Self-love

Recently, it’s been so difficult to love myself; I’m always trying to compensate by giving and giving and giving until I feel worthy and appreciated. But then again, it has been a running theme for… my whole life. If I care for you, I care that you don’t want me. I feel like I’m not worth your time. And if I care about you, I long for you to think the best of me, though I believe your love for me is ungrounded. Why do you think so well of me? Why do you think I’m great? You mustn’t really know me. You must be deceiving yourself. You must have low standards to be impressed by me.

I’m unsure of what I deserve, and sometimes, this means settling for less. At least I get a kiss. At least I’m desirable on some level. I can call it pathetic or I can be sympathetic– it’s human to want to feel loved in some way. But I want to be loved for my whole person, to believe that I can be loved, as imperfect as I am. As impossible as it seems. And it’s not self pity, it’s a terrible acceptance. It’s not something I dwell over- I just carry it day to day, a low hum in the background.

I cannot wait to go home, surrounded by people who remind me that I am already loved. This is belonging. This is acceptance, security, comfort. This is home.
I feel a fraction of God’s love through my family and friends, who hurt when I do. “You’re such a wonderful girl, I don’t understand why you feel that way”. “You’re amazing, I just wish you could see, just for a second, the way people see you. It would take all these feelings away”. And the sincerity I feel behind those words is so humbling. Thank you thank you thank you thank you thank you thank you thank you thank you thank you thank you thank you thank you thank you for loving me enough to accept me, flaws and all #beyonce.
Do I make you feel the way you make me feel? Am I as good to you as you are to me? You make me believe it. I’m enough!

By the power of God, I am enough. How can I love myself when I am so imperfect? I am embarrassed, ashamed. But still, He loves. His love makes me whole- it’s okay to be what I am, because perfection is futile. Through Him, I believe that it is possible to be lovely.

I am amazed by and thankful for this love because I know I don’t deserve it. But since I am loved, I will accept that I am loveable. There is nothing I can do to deserve it, because it is a given. I am not defined by the love people have failed to show me but by the love of the Father.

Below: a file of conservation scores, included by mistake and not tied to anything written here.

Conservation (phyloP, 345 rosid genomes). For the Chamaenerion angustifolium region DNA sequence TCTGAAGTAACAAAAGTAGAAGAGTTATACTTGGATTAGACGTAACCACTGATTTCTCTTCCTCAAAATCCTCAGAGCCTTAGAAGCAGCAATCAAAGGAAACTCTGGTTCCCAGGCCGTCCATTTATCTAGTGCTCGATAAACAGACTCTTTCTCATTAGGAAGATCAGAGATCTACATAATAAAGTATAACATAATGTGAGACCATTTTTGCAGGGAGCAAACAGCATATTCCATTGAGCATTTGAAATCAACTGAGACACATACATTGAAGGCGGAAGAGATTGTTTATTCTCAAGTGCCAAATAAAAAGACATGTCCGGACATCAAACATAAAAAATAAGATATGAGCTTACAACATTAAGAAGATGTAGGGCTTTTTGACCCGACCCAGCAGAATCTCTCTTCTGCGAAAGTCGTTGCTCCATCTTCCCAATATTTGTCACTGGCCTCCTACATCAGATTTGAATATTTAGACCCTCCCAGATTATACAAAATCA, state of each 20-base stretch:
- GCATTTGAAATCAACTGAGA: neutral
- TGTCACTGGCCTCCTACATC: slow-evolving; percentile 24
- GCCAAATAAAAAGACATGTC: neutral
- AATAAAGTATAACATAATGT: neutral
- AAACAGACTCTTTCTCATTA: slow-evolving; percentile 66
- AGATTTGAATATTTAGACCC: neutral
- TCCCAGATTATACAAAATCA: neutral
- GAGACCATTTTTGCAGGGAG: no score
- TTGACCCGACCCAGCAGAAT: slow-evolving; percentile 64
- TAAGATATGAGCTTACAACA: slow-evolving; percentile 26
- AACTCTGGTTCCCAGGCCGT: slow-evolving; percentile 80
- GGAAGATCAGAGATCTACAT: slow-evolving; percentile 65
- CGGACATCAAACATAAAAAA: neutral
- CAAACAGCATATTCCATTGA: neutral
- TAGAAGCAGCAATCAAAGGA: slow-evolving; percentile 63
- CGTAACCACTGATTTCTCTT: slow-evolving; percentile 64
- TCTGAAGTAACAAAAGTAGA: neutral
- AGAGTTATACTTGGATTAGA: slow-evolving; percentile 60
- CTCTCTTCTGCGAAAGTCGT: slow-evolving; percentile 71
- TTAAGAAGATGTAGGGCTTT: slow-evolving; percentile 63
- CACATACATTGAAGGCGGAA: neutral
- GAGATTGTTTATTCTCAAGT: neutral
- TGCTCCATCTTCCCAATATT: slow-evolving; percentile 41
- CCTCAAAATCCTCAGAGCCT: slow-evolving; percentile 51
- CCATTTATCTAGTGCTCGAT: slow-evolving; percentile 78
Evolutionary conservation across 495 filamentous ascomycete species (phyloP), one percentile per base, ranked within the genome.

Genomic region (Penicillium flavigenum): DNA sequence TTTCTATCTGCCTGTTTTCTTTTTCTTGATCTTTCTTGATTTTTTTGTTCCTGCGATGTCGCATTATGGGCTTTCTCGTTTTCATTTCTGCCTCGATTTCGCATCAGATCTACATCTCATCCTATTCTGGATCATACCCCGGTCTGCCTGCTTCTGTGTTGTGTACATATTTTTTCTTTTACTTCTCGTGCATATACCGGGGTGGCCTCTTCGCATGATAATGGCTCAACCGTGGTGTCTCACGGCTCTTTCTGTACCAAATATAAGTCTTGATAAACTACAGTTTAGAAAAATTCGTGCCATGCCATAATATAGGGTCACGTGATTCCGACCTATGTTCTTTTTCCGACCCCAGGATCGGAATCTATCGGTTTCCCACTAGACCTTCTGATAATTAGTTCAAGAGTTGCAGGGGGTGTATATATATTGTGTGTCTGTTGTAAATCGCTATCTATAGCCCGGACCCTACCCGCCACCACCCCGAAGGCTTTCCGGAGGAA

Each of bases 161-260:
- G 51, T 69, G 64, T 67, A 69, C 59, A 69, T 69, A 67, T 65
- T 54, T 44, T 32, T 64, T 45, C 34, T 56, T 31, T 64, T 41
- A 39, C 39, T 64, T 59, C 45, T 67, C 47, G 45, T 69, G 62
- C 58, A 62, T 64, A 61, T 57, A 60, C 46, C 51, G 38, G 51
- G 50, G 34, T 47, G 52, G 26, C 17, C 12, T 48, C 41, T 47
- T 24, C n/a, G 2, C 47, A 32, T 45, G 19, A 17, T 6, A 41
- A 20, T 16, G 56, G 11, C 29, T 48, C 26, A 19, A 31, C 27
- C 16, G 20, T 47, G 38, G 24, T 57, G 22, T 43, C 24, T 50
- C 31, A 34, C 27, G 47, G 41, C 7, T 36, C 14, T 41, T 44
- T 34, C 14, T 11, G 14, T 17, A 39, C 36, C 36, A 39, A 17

You’re a good good Father,
It’s who you are.
And I’m loved by you.
It’s who I am.

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My type

There are those who will extend kindness to anyone, wherever they go. They leave a trail of sunshine. The sort of teachers that are not intimidating but encouraging when it’s clear that you’re not nearly as smart as they are. The kind of friend who’s a genius and doesn’t scoff at your blank expression. They speak as though you’re not all that different from them; you’re not stupid, you just have more to learn and they can’t wait to lift you up. It’s not look what I have and what you don’t, it’s here, let me show you. The have a faith in you that is not based on merit and yet it makes you feel like there’s nothing you can’t do. Everything they touch turns to gold.
Then there are people who are highly selective in who they are loving towards. Ignorance is unforgivable. “See, I’m actually such a nice person!” But only to those deemed worthy. Only to those who are as rational, as accomplished, as well-read. “We” is a group held above all others and no spot is guaranteed. Having an opinion is good, but too much fervour is not recommended. Having conversations concerning the evolution of jazz over glasses of Moscato may earn you some respect but you must do so without pretentious mien (who uses ‘mien’ anyway??). You have to be your best self, always. It’s this rhetoric of: are you on my level yet?

We who are strong ought to bear with the failings of the weak and not to please ourselves. Each of us should please our neighbours for their good, to build them up.

– Romans 15:1-2